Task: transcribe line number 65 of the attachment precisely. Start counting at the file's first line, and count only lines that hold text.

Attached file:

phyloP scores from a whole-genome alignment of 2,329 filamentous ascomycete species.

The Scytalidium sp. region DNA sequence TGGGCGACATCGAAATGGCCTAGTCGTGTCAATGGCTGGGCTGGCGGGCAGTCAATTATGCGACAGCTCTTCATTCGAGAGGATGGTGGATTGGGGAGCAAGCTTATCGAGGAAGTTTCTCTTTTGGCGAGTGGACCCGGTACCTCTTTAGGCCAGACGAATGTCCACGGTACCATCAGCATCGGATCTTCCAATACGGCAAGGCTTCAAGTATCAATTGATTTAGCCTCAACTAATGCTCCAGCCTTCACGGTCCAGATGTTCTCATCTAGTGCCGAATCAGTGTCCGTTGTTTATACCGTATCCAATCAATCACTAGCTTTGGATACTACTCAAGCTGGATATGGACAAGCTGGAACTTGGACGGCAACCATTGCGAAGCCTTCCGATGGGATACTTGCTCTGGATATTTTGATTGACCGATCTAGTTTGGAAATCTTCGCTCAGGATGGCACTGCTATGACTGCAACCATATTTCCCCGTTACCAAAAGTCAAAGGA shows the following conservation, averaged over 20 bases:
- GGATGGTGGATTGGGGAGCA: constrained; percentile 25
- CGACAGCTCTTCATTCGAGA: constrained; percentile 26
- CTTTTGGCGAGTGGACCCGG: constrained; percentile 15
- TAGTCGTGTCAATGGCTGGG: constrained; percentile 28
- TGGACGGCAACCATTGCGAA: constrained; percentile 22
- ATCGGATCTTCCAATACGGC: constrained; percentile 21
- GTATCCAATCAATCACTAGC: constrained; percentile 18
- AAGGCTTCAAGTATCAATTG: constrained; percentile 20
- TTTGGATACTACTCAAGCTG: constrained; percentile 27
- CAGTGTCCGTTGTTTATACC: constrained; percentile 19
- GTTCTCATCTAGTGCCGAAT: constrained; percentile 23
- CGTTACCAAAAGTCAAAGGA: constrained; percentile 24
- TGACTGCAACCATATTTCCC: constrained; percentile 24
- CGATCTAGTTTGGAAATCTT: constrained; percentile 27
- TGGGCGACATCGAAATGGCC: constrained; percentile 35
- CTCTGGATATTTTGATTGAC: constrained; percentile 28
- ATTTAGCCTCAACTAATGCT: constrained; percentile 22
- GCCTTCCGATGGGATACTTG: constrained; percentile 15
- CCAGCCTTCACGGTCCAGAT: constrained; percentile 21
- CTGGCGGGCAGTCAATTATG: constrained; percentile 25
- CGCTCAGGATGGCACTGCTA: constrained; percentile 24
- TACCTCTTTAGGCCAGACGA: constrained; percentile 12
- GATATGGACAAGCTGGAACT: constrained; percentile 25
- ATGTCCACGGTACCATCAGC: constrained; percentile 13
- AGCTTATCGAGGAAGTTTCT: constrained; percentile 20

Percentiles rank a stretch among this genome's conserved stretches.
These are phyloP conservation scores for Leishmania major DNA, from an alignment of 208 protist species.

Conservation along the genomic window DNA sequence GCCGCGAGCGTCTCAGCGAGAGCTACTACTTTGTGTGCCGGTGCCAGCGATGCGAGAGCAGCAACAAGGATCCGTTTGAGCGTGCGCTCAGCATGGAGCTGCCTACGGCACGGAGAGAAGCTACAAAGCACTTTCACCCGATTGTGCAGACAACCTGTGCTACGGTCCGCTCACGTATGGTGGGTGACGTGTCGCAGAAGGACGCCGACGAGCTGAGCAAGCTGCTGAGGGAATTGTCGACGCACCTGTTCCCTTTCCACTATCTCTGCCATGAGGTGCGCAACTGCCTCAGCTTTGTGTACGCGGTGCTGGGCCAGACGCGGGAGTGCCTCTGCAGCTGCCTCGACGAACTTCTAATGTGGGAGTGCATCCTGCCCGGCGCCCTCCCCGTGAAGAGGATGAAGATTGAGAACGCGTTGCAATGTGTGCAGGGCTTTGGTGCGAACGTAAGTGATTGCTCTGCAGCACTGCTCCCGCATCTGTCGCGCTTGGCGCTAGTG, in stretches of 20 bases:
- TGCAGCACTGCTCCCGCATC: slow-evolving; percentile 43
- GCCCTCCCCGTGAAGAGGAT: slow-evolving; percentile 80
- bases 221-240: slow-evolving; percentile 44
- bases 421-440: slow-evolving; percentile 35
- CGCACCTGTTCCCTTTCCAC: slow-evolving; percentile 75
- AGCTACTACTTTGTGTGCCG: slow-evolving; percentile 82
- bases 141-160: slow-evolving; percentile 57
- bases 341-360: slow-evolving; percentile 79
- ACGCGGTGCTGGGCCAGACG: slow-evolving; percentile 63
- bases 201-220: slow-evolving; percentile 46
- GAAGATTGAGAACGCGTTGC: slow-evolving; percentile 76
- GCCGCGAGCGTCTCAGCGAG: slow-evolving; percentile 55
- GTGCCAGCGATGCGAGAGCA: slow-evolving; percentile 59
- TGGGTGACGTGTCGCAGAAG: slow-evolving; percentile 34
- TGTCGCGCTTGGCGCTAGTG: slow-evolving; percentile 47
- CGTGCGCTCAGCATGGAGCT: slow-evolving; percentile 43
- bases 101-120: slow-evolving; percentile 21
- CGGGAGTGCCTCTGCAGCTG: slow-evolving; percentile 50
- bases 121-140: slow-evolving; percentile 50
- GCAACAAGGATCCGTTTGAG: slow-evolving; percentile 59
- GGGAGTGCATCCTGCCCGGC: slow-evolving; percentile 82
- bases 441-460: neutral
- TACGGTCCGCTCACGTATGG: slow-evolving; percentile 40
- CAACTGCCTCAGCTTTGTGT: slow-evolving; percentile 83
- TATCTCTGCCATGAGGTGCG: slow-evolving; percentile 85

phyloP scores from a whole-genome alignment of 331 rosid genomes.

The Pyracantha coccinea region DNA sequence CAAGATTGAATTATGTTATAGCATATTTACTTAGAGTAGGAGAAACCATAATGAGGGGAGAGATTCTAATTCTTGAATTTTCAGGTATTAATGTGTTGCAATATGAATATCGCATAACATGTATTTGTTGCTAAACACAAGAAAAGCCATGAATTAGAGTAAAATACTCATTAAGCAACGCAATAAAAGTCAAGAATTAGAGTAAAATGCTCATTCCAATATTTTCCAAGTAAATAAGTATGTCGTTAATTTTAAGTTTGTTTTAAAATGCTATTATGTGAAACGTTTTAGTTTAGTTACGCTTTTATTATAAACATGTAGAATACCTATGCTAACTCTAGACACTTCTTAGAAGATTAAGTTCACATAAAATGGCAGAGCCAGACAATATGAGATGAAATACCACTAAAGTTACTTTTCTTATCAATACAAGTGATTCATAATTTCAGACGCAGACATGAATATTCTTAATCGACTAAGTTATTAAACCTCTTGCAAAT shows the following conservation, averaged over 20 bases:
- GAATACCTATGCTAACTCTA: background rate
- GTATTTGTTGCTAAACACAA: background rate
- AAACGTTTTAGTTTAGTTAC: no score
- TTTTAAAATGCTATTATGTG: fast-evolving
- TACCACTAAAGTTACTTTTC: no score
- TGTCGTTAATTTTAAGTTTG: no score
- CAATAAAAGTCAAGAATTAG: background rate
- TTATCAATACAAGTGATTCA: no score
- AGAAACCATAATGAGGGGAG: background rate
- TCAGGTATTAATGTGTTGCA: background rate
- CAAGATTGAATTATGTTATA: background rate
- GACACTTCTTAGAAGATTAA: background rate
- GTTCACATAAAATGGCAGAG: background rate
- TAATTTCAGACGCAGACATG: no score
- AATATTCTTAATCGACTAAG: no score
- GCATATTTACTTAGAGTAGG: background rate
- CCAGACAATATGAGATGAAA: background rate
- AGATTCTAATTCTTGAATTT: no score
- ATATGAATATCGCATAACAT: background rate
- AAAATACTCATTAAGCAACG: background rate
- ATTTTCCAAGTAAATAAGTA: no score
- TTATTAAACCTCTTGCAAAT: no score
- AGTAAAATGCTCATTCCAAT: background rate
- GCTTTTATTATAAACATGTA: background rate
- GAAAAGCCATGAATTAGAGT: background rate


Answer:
- TTATCAATACAAGTGATTCA: no score